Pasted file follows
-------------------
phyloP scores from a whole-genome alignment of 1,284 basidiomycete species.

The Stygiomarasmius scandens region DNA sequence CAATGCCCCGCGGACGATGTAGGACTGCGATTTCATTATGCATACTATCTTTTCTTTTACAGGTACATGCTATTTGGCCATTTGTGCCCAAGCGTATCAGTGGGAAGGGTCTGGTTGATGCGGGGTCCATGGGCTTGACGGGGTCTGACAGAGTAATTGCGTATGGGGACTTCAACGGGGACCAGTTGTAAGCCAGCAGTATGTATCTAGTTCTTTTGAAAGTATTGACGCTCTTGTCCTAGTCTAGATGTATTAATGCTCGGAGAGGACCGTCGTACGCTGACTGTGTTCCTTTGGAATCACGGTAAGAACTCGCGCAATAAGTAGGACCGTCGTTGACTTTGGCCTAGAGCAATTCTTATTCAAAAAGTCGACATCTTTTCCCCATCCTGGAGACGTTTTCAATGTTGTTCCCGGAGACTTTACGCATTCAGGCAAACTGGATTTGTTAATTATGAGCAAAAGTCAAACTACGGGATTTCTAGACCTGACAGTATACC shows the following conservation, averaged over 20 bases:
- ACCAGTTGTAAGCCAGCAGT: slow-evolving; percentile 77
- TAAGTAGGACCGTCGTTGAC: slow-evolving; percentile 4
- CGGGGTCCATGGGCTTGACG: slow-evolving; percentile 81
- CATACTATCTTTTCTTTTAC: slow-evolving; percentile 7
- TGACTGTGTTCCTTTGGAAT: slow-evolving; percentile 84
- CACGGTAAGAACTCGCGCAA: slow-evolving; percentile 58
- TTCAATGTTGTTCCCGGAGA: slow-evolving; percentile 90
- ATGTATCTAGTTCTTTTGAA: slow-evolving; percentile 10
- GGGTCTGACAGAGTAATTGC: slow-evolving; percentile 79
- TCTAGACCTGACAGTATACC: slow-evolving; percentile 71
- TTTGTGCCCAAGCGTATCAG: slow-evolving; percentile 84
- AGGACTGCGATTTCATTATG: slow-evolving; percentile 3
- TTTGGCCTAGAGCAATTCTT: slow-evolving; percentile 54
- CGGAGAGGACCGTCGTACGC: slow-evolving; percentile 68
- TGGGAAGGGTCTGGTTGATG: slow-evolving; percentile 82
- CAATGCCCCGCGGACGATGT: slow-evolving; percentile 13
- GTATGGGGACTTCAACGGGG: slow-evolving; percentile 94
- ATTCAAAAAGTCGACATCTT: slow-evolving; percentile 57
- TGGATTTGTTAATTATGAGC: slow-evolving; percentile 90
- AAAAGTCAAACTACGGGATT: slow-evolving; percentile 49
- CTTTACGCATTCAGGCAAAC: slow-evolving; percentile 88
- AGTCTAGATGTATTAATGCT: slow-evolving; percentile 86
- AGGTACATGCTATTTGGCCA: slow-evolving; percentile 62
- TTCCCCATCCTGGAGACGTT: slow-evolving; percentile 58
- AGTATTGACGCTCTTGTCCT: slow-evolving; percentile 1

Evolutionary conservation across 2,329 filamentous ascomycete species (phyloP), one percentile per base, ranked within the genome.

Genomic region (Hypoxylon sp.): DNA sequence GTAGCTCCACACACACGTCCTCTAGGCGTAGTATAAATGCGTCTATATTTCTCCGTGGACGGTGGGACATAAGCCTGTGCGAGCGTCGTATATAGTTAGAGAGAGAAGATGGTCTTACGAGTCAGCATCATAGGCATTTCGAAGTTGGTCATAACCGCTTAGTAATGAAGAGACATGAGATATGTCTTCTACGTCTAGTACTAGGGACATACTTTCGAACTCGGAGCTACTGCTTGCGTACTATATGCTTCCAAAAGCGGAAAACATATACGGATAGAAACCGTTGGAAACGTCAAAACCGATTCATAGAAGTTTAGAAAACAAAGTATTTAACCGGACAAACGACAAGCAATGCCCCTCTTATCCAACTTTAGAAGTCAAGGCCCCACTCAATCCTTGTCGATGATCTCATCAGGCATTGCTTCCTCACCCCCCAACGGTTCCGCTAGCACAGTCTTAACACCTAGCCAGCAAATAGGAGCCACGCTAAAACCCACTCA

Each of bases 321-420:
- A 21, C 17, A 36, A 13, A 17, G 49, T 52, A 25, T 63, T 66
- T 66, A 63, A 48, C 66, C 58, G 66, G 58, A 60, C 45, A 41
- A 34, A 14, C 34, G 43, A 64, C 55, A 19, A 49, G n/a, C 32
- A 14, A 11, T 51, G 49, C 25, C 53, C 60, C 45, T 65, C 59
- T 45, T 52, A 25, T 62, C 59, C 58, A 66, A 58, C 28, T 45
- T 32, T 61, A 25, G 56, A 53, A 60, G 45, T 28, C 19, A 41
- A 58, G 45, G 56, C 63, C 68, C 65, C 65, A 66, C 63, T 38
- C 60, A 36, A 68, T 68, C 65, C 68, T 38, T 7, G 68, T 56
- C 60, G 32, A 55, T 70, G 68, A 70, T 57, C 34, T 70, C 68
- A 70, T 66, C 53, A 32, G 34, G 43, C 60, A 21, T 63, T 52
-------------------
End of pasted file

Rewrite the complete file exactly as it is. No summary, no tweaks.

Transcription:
phyloP scores from a whole-genome alignment of 1,284 basidiomycete species.

The Stygiomarasmius scandens region DNA sequence CAATGCCCCGCGGACGATGTAGGACTGCGATTTCATTATGCATACTATCTTTTCTTTTACAGGTACATGCTATTTGGCCATTTGTGCCCAAGCGTATCAGTGGGAAGGGTCTGGTTGATGCGGGGTCCATGGGCTTGACGGGGTCTGACAGAGTAATTGCGTATGGGGACTTCAACGGGGACCAGTTGTAAGCCAGCAGTATGTATCTAGTTCTTTTGAAAGTATTGACGCTCTTGTCCTAGTCTAGATGTATTAATGCTCGGAGAGGACCGTCGTACGCTGACTGTGTTCCTTTGGAATCACGGTAAGAACTCGCGCAATAAGTAGGACCGTCGTTGACTTTGGCCTAGAGCAATTCTTATTCAAAAAGTCGACATCTTTTCCCCATCCTGGAGACGTTTTCAATGTTGTTCCCGGAGACTTTACGCATTCAGGCAAACTGGATTTGTTAATTATGAGCAAAAGTCAAACTACGGGATTTCTAGACCTGACAGTATACC shows the following conservation, averaged over 20 bases:
- ACCAGTTGTAAGCCAGCAGT: slow-evolving; percentile 77
- TAAGTAGGACCGTCGTTGAC: slow-evolving; percentile 4
- CGGGGTCCATGGGCTTGACG: slow-evolving; percentile 81
- CATACTATCTTTTCTTTTAC: slow-evolving; percentile 7
- TGACTGTGTTCCTTTGGAAT: slow-evolving; percentile 84
- CACGGTAAGAACTCGCGCAA: slow-evolving; percentile 58
- TTCAATGTTGTTCCCGGAGA: slow-evolving; percentile 90
- ATGTATCTAGTTCTTTTGAA: slow-evolving; percentile 10
- GGGTCTGACAGAGTAATTGC: slow-evolving; percentile 79
- TCTAGACCTGACAGTATACC: slow-evolving; percentile 71
- TTTGTGCCCAAGCGTATCAG: slow-evolving; percentile 84
- AGGACTGCGATTTCATTATG: slow-evolving; percentile 3
- TTTGGCCTAGAGCAATTCTT: slow-evolving; percentile 54
- CGGAGAGGACCGTCGTACGC: slow-evolving; percentile 68
- TGGGAAGGGTCTGGTTGATG: slow-evolving; percentile 82
- CAATGCCCCGCGGACGATGT: slow-evolving; percentile 13
- GTATGGGGACTTCAACGGGG: slow-evolving; percentile 94
- ATTCAAAAAGTCGACATCTT: slow-evolving; percentile 57
- TGGATTTGTTAATTATGAGC: slow-evolving; percentile 90
- AAAAGTCAAACTACGGGATT: slow-evolving; percentile 49
- CTTTACGCATTCAGGCAAAC: slow-evolving; percentile 88
- AGTCTAGATGTATTAATGCT: slow-evolving; percentile 86
- AGGTACATGCTATTTGGCCA: slow-evolving; percentile 62
- TTCCCCATCCTGGAGACGTT: slow-evolving; percentile 58
- AGTATTGACGCTCTTGTCCT: slow-evolving; percentile 1

Evolutionary conservation across 2,329 filamentous ascomycete species (phyloP), one percentile per base, ranked within the genome.

Genomic region (Hypoxylon sp.): DNA sequence GTAGCTCCACACACACGTCCTCTAGGCGTAGTATAAATGCGTCTATATTTCTCCGTGGACGGTGGGACATAAGCCTGTGCGAGCGTCGTATATAGTTAGAGAGAGAAGATGGTCTTACGAGTCAGCATCATAGGCATTTCGAAGTTGGTCATAACCGCTTAGTAATGAAGAGACATGAGATATGTCTTCTACGTCTAGTACTAGGGACATACTTTCGAACTCGGAGCTACTGCTTGCGTACTATATGCTTCCAAAAGCGGAAAACATATACGGATAGAAACCGTTGGAAACGTCAAAACCGATTCATAGAAGTTTAGAAAACAAAGTATTTAACCGGACAAACGACAAGCAATGCCCCTCTTATCCAACTTTAGAAGTCAAGGCCCCACTCAATCCTTGTCGATGATCTCATCAGGCATTGCTTCCTCACCCCCCAACGGTTCCGCTAGCACAGTCTTAACACCTAGCCAGCAAATAGGAGCCACGCTAAAACCCACTCA

Each of bases 321-420:
- A 21, C 17, A 36, A 13, A 17, G 49, T 52, A 25, T 63, T 66
- T 66, A 63, A 48, C 66, C 58, G 66, G 58, A 60, C 45, A 41
- A 34, A 14, C 34, G 43, A 64, C 55, A 19, A 49, G n/a, C 32
- A 14, A 11, T 51, G 49, C 25, C 53, C 60, C 45, T 65, C 59
- T 45, T 52, A 25, T 62, C 59, C 58, A 66, A 58, C 28, T 45
- T 32, T 61, A 25, G 56, A 53, A 60, G 45, T 28, C 19, A 41
- A 58, G 45, G 56, C 63, C 68, C 65, C 65, A 66, C 63, T 38
- C 60, A 36, A 68, T 68, C 65, C 68, T 38, T 7, G 68, T 56
- C 60, G 32, A 55, T 70, G 68, A 70, T 57, C 34, T 70, C 68
- A 70, T 66, C 53, A 32, G 34, G 43, C 60, A 21, T 63, T 52